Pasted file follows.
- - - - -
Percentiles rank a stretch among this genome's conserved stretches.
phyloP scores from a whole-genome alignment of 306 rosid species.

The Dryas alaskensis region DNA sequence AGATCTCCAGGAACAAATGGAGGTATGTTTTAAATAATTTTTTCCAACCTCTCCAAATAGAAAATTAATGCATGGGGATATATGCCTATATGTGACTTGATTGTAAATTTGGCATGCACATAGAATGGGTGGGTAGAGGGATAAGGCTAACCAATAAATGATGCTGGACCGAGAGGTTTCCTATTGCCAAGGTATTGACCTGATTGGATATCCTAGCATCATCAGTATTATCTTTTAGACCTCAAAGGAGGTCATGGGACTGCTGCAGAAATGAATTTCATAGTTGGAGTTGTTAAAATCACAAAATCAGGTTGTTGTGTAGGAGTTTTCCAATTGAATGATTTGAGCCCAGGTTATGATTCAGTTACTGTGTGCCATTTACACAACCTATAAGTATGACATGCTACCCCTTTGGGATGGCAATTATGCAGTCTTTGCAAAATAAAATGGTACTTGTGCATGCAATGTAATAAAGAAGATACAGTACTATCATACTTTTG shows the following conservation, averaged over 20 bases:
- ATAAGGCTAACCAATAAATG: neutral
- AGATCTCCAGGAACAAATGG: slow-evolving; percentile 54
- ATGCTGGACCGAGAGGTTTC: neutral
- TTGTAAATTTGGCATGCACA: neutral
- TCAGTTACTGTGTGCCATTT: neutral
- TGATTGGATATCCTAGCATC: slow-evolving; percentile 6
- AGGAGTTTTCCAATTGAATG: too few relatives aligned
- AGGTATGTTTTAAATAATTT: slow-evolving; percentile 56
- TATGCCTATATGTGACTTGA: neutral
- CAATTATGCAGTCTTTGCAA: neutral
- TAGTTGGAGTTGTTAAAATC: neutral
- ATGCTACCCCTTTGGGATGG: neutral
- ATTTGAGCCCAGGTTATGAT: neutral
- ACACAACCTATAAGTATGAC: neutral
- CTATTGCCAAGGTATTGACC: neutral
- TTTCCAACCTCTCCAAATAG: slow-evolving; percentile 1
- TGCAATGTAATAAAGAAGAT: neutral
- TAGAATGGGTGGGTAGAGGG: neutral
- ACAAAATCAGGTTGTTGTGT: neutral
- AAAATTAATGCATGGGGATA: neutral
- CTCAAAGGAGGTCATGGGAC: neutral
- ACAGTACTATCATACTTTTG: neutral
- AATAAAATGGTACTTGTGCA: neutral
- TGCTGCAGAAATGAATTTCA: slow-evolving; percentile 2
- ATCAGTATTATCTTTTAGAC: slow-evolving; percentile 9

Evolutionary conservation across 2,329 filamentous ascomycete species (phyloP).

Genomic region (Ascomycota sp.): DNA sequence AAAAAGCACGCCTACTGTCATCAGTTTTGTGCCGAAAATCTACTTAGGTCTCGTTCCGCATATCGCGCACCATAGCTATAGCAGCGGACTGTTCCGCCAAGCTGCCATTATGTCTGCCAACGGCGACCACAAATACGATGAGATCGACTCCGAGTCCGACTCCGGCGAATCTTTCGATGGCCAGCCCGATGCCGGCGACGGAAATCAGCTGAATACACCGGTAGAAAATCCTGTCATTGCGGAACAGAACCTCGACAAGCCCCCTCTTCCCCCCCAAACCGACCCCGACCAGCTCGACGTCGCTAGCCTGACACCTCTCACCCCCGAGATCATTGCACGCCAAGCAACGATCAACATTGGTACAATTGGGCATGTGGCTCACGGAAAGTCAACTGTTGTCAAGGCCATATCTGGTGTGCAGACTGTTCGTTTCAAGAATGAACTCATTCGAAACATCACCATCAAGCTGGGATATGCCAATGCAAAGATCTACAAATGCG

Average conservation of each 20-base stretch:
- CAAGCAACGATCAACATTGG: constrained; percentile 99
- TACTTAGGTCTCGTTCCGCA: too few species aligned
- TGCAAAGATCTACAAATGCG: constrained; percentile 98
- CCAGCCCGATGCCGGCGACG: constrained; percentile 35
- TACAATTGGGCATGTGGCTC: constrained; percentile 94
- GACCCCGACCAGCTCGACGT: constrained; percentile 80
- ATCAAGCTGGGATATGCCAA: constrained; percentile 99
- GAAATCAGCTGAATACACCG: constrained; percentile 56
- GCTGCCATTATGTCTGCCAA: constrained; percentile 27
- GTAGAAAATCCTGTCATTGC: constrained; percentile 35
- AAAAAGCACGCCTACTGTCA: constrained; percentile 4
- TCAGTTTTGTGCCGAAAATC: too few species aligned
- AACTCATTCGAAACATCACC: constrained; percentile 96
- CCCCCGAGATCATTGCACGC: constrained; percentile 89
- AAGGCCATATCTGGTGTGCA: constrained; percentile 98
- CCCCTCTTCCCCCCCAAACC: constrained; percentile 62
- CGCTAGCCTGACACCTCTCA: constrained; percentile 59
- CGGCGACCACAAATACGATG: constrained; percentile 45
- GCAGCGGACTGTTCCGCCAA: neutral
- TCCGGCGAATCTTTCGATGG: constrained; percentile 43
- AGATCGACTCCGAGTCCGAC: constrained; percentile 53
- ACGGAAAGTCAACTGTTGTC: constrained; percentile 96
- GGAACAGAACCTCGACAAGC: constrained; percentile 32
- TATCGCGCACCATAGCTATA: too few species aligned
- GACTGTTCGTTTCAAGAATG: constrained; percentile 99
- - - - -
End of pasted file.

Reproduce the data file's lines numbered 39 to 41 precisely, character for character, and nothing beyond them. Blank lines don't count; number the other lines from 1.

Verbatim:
- GAAATCAGCTGAATACACCG: constrained; percentile 56
- GCTGCCATTATGTCTGCCAA: constrained; percentile 27
- GTAGAAAATCCTGTCATTGC: constrained; percentile 35